Przewalski Horse Numbers Dwindling near Chernobyl

Small herds of Przewalski horses in the Chernobyl nuclear disaster area in the Ukraine are dwindling, perhaps due to human predation, according to a Chernobyl biology expert.

Poverty-stricken people living close to the herds are suspected of poaching the horses for their meat, either to eat for themselves or to sell, the BBC reported in late July. But this is just one explanation, Timothy Mousseau, PhD, professor of biological sciences and associate vice president for research at the University of South Carolina, said. What's really happening to these critically endangered animals--estimated at only 30-40 individuals, down from 65 in 2003--is yet to be confirmed.

"Details are scant," Mousseau said. Other hypotheses include wolf attacks or the effects of possible radiation the horses consume while grazing within the actual "exclusion zone"--the area within a 19-mile radius of the Chernobyl nuclear reactor that exploded in 1986. However, wolf numbers seem to be low--especially in the exclusion zone, Mousseau says--and no known studies have been carried out to show how radiation has affected horse health there.

Should the poaching explanation prove to be correct, consuming such horsemeat would most likely present a significant risk to human health as well, since the horses have been grazing in the most contaminated areas, Mousseau added.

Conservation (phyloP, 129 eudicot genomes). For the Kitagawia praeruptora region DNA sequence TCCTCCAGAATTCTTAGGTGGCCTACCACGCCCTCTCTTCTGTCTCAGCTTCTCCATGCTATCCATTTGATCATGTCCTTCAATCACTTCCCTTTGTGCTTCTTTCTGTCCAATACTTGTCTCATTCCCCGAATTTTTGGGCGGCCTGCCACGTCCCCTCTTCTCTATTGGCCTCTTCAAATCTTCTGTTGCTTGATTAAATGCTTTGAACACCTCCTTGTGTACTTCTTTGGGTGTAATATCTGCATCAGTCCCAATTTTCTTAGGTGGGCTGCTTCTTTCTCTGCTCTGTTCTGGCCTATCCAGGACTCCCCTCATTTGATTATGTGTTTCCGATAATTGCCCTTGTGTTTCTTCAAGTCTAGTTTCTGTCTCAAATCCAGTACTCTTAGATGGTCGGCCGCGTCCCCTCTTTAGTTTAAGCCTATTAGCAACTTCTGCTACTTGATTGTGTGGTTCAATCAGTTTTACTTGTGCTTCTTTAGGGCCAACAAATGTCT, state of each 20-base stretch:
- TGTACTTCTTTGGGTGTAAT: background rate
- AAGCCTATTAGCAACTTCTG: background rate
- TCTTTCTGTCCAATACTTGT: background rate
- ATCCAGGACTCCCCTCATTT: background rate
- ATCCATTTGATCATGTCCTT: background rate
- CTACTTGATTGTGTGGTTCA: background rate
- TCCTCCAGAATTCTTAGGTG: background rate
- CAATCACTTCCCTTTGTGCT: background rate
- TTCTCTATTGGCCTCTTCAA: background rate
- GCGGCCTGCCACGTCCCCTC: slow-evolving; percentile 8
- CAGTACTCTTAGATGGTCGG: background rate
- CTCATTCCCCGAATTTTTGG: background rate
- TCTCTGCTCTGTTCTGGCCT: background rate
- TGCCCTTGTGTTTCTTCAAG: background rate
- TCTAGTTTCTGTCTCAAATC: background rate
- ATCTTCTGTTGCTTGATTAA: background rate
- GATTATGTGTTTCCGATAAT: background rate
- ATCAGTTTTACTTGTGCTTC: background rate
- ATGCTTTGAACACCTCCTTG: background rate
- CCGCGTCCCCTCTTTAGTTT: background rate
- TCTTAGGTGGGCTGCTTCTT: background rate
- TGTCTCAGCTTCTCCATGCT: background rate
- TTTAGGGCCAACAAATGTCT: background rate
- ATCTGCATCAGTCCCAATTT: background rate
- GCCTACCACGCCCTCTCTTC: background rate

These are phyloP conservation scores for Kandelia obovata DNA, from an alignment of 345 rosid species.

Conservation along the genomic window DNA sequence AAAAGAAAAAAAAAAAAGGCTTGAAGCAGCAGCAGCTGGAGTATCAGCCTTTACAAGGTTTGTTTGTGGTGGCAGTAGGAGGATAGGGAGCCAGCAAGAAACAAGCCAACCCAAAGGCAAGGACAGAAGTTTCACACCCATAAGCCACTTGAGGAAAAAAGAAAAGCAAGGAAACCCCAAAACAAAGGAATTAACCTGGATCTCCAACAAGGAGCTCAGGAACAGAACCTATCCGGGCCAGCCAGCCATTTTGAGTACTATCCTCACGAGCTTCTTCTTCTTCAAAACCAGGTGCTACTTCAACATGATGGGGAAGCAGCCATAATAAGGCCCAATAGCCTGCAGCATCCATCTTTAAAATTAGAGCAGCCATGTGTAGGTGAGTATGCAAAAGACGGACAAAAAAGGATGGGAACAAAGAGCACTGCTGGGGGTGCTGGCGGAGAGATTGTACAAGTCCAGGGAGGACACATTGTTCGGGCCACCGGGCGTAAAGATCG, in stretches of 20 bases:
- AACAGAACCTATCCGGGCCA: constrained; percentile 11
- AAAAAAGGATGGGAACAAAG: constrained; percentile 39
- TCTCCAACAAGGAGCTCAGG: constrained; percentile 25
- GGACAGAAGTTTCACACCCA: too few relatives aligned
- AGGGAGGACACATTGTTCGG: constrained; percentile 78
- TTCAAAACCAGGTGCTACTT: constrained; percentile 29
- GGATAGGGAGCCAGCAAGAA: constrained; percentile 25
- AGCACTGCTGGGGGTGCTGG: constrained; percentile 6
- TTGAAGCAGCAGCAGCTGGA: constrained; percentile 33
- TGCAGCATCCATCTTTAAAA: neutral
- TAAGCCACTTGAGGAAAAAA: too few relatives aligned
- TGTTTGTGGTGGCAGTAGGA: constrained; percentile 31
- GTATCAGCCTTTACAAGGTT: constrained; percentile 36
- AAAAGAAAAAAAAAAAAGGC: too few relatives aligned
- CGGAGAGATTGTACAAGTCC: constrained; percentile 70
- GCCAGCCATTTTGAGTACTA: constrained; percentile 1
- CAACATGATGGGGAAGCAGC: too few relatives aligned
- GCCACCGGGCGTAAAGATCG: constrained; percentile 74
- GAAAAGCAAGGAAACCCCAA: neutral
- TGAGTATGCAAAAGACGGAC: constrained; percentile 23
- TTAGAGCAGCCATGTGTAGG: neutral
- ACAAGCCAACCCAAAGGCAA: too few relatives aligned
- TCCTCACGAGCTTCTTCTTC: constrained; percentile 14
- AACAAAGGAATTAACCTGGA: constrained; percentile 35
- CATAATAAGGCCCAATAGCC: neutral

Miscounting the horses could also be at least a partial explanation, he noted, as the original herd has since divided into separate herds, which makes it more difficult to estimate numbers by sight only.

"What needs to be done is to radio collar the horses so that they can monitored at all times," Mousseau said. "Additionally, a program should be put in place to collect biological materials to determine health status and long-term impacts on individuals."

Although this has been in consideration for several years, lack of funding for the program has prevented it from being carried out.

The herd was purposefully placed at Chernobyl with "noble intentions," according to Mousseau. However, there are significant genetic risks due to inbreeding within this small group and to new, radiation-spurred mutations from the "highly mutagenic environment," he said. The benefits of the herd living at Chernobyl remain questionable.

About the Author

Christa Lesté-Lasserre, MA

Christa Lesté-Lasserre is a freelance writer based in France. A native of Dallas, Texas, Lesté-Lasserre grew up riding Quarter Horses, Appaloosas, and Shetland Ponies. She holds a master’s degree in English, specializing in creative writing, from the University of Mississippi in Oxford and earned a bachelor's in journalism and creative writing with a minor in sciences from Baylor University in Waco, Texas. She currently keeps her two Trakehners at home near Paris. Follow Lesté-Lasserre on Twitter @christalestelas.

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